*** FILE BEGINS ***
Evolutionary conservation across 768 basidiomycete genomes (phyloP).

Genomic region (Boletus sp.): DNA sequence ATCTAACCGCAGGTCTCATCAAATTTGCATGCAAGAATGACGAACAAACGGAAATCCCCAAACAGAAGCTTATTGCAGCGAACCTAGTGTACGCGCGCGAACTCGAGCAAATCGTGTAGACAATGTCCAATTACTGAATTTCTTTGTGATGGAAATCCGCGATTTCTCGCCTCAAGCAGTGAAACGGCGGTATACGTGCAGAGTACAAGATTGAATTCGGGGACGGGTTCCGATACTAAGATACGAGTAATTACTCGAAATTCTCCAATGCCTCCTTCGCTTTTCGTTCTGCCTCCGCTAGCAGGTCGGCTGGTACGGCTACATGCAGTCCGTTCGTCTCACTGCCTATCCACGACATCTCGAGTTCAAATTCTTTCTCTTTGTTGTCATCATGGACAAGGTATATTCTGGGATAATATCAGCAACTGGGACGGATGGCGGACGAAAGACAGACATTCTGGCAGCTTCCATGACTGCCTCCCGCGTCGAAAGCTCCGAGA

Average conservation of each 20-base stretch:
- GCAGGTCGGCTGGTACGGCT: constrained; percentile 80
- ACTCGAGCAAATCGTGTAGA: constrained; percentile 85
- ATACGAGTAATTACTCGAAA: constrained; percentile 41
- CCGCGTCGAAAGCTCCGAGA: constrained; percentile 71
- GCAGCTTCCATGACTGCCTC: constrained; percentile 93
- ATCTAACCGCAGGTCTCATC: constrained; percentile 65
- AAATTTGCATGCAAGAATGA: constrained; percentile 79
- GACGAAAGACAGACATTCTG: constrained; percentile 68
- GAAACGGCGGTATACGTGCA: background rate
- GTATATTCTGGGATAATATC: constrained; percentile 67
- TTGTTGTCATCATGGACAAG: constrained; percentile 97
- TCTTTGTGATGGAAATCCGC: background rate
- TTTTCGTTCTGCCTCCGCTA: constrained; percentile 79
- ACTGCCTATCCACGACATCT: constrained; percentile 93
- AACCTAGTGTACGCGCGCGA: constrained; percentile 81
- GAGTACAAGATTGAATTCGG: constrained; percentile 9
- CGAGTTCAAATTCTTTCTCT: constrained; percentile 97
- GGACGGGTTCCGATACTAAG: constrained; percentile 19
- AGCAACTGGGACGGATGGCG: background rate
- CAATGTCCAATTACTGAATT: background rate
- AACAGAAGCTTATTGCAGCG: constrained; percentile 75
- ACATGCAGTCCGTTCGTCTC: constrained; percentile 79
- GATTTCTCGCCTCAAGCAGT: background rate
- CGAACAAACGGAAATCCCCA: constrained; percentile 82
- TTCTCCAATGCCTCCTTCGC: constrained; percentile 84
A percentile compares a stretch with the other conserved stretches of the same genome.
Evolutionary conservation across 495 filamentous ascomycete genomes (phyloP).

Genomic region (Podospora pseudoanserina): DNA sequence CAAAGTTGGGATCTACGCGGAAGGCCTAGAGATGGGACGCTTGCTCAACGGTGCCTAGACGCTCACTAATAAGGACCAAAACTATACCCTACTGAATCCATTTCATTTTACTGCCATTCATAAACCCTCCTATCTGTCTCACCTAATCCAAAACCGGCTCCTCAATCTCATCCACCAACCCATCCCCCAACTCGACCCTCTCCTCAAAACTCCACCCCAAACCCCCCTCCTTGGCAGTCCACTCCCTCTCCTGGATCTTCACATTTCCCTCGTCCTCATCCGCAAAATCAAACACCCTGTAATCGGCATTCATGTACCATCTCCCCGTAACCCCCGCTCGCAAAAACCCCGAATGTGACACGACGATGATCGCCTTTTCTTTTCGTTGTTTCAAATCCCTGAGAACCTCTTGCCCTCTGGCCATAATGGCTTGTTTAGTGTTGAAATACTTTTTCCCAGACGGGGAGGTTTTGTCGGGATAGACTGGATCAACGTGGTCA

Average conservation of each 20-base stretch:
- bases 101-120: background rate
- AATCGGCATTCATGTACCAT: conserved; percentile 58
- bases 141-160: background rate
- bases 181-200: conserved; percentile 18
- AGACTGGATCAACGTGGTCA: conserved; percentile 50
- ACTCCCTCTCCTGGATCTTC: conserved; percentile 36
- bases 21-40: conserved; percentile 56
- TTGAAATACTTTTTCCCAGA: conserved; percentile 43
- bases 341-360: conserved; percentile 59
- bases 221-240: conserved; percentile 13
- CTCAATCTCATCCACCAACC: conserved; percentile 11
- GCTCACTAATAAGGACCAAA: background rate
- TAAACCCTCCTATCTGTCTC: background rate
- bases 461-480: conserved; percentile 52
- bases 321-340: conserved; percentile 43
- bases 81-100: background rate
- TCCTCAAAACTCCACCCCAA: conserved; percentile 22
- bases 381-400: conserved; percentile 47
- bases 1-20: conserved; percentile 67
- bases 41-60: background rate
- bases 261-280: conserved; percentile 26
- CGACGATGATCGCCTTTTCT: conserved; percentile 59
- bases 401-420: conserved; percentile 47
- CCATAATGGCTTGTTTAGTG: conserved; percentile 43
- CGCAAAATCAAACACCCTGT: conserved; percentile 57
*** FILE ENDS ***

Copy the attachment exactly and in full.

Evolutionary conservation across 768 basidiomycete genomes (phyloP).

Genomic region (Boletus sp.): DNA sequence ATCTAACCGCAGGTCTCATCAAATTTGCATGCAAGAATGACGAACAAACGGAAATCCCCAAACAGAAGCTTATTGCAGCGAACCTAGTGTACGCGCGCGAACTCGAGCAAATCGTGTAGACAATGTCCAATTACTGAATTTCTTTGTGATGGAAATCCGCGATTTCTCGCCTCAAGCAGTGAAACGGCGGTATACGTGCAGAGTACAAGATTGAATTCGGGGACGGGTTCCGATACTAAGATACGAGTAATTACTCGAAATTCTCCAATGCCTCCTTCGCTTTTCGTTCTGCCTCCGCTAGCAGGTCGGCTGGTACGGCTACATGCAGTCCGTTCGTCTCACTGCCTATCCACGACATCTCGAGTTCAAATTCTTTCTCTTTGTTGTCATCATGGACAAGGTATATTCTGGGATAATATCAGCAACTGGGACGGATGGCGGACGAAAGACAGACATTCTGGCAGCTTCCATGACTGCCTCCCGCGTCGAAAGCTCCGAGA

Average conservation of each 20-base stretch:
- GCAGGTCGGCTGGTACGGCT: constrained; percentile 80
- ACTCGAGCAAATCGTGTAGA: constrained; percentile 85
- ATACGAGTAATTACTCGAAA: constrained; percentile 41
- CCGCGTCGAAAGCTCCGAGA: constrained; percentile 71
- GCAGCTTCCATGACTGCCTC: constrained; percentile 93
- ATCTAACCGCAGGTCTCATC: constrained; percentile 65
- AAATTTGCATGCAAGAATGA: constrained; percentile 79
- GACGAAAGACAGACATTCTG: constrained; percentile 68
- GAAACGGCGGTATACGTGCA: background rate
- GTATATTCTGGGATAATATC: constrained; percentile 67
- TTGTTGTCATCATGGACAAG: constrained; percentile 97
- TCTTTGTGATGGAAATCCGC: background rate
- TTTTCGTTCTGCCTCCGCTA: constrained; percentile 79
- ACTGCCTATCCACGACATCT: constrained; percentile 93
- AACCTAGTGTACGCGCGCGA: constrained; percentile 81
- GAGTACAAGATTGAATTCGG: constrained; percentile 9
- CGAGTTCAAATTCTTTCTCT: constrained; percentile 97
- GGACGGGTTCCGATACTAAG: constrained; percentile 19
- AGCAACTGGGACGGATGGCG: background rate
- CAATGTCCAATTACTGAATT: background rate
- AACAGAAGCTTATTGCAGCG: constrained; percentile 75
- ACATGCAGTCCGTTCGTCTC: constrained; percentile 79
- GATTTCTCGCCTCAAGCAGT: background rate
- CGAACAAACGGAAATCCCCA: constrained; percentile 82
- TTCTCCAATGCCTCCTTCGC: constrained; percentile 84
A percentile compares a stretch with the other conserved stretches of the same genome.
Evolutionary conservation across 495 filamentous ascomycete genomes (phyloP).

Genomic region (Podospora pseudoanserina): DNA sequence CAAAGTTGGGATCTACGCGGAAGGCCTAGAGATGGGACGCTTGCTCAACGGTGCCTAGACGCTCACTAATAAGGACCAAAACTATACCCTACTGAATCCATTTCATTTTACTGCCATTCATAAACCCTCCTATCTGTCTCACCTAATCCAAAACCGGCTCCTCAATCTCATCCACCAACCCATCCCCCAACTCGACCCTCTCCTCAAAACTCCACCCCAAACCCCCCTCCTTGGCAGTCCACTCCCTCTCCTGGATCTTCACATTTCCCTCGTCCTCATCCGCAAAATCAAACACCCTGTAATCGGCATTCATGTACCATCTCCCCGTAACCCCCGCTCGCAAAAACCCCGAATGTGACACGACGATGATCGCCTTTTCTTTTCGTTGTTTCAAATCCCTGAGAACCTCTTGCCCTCTGGCCATAATGGCTTGTTTAGTGTTGAAATACTTTTTCCCAGACGGGGAGGTTTTGTCGGGATAGACTGGATCAACGTGGTCA

Average conservation of each 20-base stretch:
- bases 101-120: background rate
- AATCGGCATTCATGTACCAT: conserved; percentile 58
- bases 141-160: background rate
- bases 181-200: conserved; percentile 18
- AGACTGGATCAACGTGGTCA: conserved; percentile 50
- ACTCCCTCTCCTGGATCTTC: conserved; percentile 36
- bases 21-40: conserved; percentile 56
- TTGAAATACTTTTTCCCAGA: conserved; percentile 43
- bases 341-360: conserved; percentile 59
- bases 221-240: conserved; percentile 13
- CTCAATCTCATCCACCAACC: conserved; percentile 11
- GCTCACTAATAAGGACCAAA: background rate
- TAAACCCTCCTATCTGTCTC: background rate
- bases 461-480: conserved; percentile 52
- bases 321-340: conserved; percentile 43
- bases 81-100: background rate
- TCCTCAAAACTCCACCCCAA: conserved; percentile 22
- bases 381-400: conserved; percentile 47
- bases 1-20: conserved; percentile 67
- bases 41-60: background rate
- bases 261-280: conserved; percentile 26
- CGACGATGATCGCCTTTTCT: conserved; percentile 59
- bases 401-420: conserved; percentile 47
- CCATAATGGCTTGTTTAGTG: conserved; percentile 43
- CGCAAAATCAAACACCCTGT: conserved; percentile 57